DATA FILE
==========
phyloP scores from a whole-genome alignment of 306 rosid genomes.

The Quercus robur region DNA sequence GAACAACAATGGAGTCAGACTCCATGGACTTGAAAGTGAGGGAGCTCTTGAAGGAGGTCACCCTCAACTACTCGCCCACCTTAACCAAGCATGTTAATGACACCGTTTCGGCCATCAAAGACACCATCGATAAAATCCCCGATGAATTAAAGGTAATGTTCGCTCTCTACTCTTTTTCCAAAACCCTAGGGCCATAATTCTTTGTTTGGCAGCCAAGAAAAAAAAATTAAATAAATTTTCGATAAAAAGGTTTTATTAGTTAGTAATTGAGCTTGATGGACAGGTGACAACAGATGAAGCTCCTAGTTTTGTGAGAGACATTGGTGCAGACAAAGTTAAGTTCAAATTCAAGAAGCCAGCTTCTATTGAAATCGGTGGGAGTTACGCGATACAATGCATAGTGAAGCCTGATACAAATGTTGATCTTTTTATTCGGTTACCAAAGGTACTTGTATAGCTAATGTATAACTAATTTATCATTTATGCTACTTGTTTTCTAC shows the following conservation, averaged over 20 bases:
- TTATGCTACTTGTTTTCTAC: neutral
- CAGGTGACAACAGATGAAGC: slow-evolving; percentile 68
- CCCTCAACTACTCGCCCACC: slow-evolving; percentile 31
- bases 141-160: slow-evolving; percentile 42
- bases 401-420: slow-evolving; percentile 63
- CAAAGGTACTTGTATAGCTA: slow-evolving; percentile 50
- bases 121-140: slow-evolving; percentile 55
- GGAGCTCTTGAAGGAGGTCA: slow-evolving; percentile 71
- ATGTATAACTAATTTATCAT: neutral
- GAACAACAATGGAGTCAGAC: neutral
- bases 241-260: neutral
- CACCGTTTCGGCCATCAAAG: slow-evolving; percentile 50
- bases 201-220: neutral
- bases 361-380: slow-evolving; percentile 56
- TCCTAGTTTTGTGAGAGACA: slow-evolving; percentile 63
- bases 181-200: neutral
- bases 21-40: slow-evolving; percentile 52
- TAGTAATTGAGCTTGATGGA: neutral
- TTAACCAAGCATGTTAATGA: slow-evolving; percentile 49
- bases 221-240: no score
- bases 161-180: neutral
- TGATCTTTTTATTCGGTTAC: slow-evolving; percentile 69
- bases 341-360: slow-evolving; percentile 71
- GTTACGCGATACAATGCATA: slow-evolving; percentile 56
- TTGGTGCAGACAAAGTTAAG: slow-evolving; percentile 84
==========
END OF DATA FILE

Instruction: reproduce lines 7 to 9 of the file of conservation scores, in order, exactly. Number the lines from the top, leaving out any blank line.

- bases 401-420: slow-evolving; percentile 63
- CAAAGGTACTTGTATAGCTA: slow-evolving; percentile 50
- bases 121-140: slow-evolving; percentile 55